Feeding earthworms?

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I don't have enough food scraps to keep worms in my garden bag beds. I just added some rabbit manure with the alfalfa straw attached that was full of worms. I pulled up some snow pea plants that were in different bed and were green and healthy to prepare for the next round of planting. Is there any chance the worms would eat these leaves and/or stems? I'm hoping to keep them happy in these beds and not sure what I have to feed them? I don't have enough tree leaves either. Thanks
 

sugarapsa

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Can you post a photo of your worm bin?
Or perhaps you can give more information as to the size of the container, and the material it's made of?
 
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It's not a worm bin, it's just one of those 4x4 cloth garden bags with commercial soil, some peat moss, my compost and now the rabbit manure.
My neighbors put out leaves in the fall but no grass clippings for spring. What other garden waste should I keep an eye out for?
 

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It's not a worm bin, it's just one of those 4x4 cloth garden bags with commercial soil, some peat moss, my compost and now the rabbit manure.
My neighbors put out leaves in the fall but no grass clippings for spring. What other garden waste should I keep an eye out for?
A word of caution; even though rabbit manure isn't as hot as say cow, horse, and chicken manure it still generates heat until it's completely broken down. A confined space such as a garden bag leaves little room for the worms to migrate away from the heat.

There must be somewhere near your location where leaves have accumulated. This is what the majority of my worm bin has in it. Then I add kitchen scraps and chicken and rabbit manure only when it isn't generating heat. That is unless I want to add heat to the bin during the winter. My bin is large enough where this can be done. I will place hot manure & coffee grounds at one end of the bin and then the worms are free to seek out their comfort zone.

For what its worth, my worms love watermelon and bananas.
 
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Just curious, how did you get earthworms in a garden bag (I'm assuming it has a bottom that separates it from the ground)?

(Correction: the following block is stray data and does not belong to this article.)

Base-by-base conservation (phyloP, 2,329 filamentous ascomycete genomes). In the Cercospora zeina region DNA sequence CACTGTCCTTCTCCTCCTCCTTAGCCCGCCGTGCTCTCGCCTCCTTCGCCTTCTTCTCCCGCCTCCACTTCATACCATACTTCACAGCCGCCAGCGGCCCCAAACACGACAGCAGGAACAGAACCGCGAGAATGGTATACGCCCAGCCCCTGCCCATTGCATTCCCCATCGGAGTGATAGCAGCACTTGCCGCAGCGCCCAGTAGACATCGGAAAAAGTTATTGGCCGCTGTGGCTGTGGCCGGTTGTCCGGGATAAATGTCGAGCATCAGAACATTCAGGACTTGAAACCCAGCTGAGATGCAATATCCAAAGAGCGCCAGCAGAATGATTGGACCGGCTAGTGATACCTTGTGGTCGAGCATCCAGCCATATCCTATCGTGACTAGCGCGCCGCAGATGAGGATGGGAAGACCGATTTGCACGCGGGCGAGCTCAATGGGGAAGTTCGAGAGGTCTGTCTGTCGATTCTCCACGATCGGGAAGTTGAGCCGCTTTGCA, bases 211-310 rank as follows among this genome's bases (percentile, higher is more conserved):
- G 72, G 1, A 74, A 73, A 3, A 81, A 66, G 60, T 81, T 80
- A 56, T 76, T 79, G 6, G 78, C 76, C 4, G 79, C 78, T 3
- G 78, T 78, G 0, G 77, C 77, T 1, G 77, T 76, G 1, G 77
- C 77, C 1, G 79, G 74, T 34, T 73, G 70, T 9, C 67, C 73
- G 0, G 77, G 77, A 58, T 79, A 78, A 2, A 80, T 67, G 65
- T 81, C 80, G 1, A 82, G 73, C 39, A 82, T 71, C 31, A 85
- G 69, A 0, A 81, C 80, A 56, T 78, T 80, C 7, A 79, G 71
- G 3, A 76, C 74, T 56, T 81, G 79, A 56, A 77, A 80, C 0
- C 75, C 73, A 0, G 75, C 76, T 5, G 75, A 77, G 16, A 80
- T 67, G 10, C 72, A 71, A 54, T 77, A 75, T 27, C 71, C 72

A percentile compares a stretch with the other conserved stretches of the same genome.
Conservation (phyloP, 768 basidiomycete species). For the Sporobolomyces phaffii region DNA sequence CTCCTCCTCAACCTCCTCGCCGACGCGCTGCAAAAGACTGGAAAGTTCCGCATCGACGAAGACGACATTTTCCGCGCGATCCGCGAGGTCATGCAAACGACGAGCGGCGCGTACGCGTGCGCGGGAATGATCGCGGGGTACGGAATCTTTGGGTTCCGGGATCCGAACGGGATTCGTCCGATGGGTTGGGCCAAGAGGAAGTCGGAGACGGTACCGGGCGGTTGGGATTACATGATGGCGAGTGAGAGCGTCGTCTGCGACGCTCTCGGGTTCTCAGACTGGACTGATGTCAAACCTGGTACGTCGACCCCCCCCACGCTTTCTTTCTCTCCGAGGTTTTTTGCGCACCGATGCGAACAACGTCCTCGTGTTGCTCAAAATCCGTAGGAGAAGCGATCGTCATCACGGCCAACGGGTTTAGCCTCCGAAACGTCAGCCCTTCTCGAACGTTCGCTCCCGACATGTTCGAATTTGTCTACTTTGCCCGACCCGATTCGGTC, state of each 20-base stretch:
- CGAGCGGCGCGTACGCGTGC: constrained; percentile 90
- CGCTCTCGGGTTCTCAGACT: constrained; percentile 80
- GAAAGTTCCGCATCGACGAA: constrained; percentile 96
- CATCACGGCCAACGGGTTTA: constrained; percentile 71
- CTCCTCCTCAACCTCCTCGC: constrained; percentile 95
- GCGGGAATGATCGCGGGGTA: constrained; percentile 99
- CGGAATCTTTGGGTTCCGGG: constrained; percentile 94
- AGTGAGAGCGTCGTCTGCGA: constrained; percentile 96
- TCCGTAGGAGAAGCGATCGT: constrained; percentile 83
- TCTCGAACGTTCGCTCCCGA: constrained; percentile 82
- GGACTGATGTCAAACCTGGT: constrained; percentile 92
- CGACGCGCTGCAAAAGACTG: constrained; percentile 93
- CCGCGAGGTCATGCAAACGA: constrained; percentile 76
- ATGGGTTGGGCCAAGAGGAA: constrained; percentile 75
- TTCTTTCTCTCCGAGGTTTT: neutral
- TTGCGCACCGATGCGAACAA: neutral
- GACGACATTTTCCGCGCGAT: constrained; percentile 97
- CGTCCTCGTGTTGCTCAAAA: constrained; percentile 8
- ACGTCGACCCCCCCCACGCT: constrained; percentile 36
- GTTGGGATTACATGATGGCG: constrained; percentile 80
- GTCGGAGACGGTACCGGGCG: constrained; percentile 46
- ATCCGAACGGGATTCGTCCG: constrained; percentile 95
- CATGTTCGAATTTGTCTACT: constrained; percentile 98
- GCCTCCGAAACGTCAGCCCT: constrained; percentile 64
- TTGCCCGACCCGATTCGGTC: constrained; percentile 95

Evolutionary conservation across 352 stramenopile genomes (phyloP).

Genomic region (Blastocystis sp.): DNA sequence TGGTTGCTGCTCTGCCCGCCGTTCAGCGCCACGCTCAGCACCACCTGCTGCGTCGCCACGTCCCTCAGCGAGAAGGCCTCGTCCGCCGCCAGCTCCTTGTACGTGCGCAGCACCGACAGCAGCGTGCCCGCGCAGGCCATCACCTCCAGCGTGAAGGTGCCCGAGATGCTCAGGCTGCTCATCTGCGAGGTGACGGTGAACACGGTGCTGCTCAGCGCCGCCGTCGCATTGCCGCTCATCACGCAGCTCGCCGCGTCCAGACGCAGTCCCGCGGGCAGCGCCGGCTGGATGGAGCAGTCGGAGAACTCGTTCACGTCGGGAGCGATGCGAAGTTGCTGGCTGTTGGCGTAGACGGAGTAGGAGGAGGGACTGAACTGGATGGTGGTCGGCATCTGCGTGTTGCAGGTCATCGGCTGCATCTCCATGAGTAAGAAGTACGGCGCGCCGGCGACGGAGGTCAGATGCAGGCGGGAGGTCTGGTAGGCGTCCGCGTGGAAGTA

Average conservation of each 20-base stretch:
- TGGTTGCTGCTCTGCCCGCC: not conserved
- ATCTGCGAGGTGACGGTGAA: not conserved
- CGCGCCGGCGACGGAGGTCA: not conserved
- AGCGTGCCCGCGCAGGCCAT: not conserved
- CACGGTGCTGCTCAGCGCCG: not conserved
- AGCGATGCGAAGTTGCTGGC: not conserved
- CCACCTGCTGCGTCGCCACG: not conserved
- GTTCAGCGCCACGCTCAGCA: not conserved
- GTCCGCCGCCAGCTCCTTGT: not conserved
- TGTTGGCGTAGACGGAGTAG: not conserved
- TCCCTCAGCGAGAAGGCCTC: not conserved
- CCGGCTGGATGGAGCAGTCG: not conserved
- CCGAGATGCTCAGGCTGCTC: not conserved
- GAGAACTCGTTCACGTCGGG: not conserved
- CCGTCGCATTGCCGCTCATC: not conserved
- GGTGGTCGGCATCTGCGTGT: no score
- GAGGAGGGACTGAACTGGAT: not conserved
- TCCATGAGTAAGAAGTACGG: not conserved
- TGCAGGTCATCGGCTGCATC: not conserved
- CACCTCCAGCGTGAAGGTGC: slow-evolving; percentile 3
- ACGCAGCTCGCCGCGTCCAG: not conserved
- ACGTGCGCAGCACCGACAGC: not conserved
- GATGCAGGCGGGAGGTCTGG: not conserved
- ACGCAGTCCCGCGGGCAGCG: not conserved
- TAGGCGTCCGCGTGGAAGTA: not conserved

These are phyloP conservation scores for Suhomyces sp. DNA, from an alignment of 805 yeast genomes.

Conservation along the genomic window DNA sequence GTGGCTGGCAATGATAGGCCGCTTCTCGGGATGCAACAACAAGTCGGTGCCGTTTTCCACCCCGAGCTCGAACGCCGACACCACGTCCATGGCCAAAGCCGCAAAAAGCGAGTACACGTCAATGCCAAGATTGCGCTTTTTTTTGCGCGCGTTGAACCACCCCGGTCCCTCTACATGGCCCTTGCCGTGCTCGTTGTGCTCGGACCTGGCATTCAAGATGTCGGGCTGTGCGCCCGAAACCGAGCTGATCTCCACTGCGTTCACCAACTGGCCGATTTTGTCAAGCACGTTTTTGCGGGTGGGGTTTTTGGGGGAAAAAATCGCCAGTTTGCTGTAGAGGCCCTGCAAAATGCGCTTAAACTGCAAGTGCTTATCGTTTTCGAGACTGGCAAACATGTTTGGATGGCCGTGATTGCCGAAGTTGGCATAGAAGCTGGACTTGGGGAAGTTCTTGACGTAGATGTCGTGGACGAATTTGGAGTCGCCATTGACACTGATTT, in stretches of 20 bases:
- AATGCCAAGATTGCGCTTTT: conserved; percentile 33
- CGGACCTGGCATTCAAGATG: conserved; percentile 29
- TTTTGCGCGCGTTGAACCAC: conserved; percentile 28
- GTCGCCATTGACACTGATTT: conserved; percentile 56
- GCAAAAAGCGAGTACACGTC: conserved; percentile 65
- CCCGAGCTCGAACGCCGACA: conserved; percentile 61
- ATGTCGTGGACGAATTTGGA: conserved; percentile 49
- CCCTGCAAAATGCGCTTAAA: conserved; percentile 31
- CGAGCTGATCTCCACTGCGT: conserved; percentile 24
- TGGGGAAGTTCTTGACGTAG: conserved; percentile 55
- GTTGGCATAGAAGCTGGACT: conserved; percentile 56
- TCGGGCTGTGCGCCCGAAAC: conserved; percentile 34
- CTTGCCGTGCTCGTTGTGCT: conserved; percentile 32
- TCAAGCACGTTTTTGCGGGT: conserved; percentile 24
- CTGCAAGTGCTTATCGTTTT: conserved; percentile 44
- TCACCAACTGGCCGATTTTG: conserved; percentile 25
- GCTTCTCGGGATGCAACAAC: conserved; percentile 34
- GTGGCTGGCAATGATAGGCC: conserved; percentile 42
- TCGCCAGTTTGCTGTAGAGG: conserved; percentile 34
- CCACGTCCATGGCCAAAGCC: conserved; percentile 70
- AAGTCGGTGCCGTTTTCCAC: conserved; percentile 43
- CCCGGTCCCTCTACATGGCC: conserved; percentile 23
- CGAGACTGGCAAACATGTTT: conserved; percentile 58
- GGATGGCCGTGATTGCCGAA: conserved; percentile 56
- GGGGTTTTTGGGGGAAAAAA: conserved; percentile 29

Do you have any food scraps? You don't need much -- it doesn't have to be enough to be their entire source of food, just supplemental. You can also shred up paper, but I much prefer leaves, since much more is included with leaves.

Another good practice is when you're done with the plants to just chop and drop, or at least don't pull them out by the roots. Earthworms also eat things under the soil, such as decaying roots.

Earthworms don't eat any of the waste we throw on the ground, they eat the microbes that eat that waste. So any organic thing will be good for them. I've found them inside the seedpods of our native Southern Magnolia trees, I've also seen them bore thru large pine tree logs I leave on the ground.

So any type of yard waste will do, including the stuff you mentioned in the OP, because, again, they don't feed on the "yard waste" rather they're feeding on the microbes that decompose the yard waste. Even twigs will provide a food source.
 
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BTW, my neighbor has a Date tree and every year that thing drops tons of Dates that just fall on the street. They are edible to humans, but I'm not much of a fruit eater. I collect those Dates and throw them into a pile anywhere in my yard and that pile eventually becomes packed with earthworms.
 
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This is kind of interesting. Obviously you don't need this much stuff, but maybe you can find a bakery willing to give away some of their trash. As for coffee grinds, I've done that before, just go to any coffee shop and they're usually happy to give you the used grounds.


 
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Thank you all for these suggestions. Mostly what folks in this neighborhood have is pine straw which I didn't think would be to the worms liking. But if they eat the microbes off the organic stuff, I do have sticks and certainly plenty of weeds. The worms didn't come up from the ground; they were in the; rabbit manure I was given. I did put on the top of the soil the snow pea plants I mentioned. The worms are already in the soil from the rabbit manure, I'm just trying to keep them there. We, unfortunately don't eat much vegetables that would have left overs, but I'll add that to the bed. What about orange peels? We do have coffee grounds that I can add as well.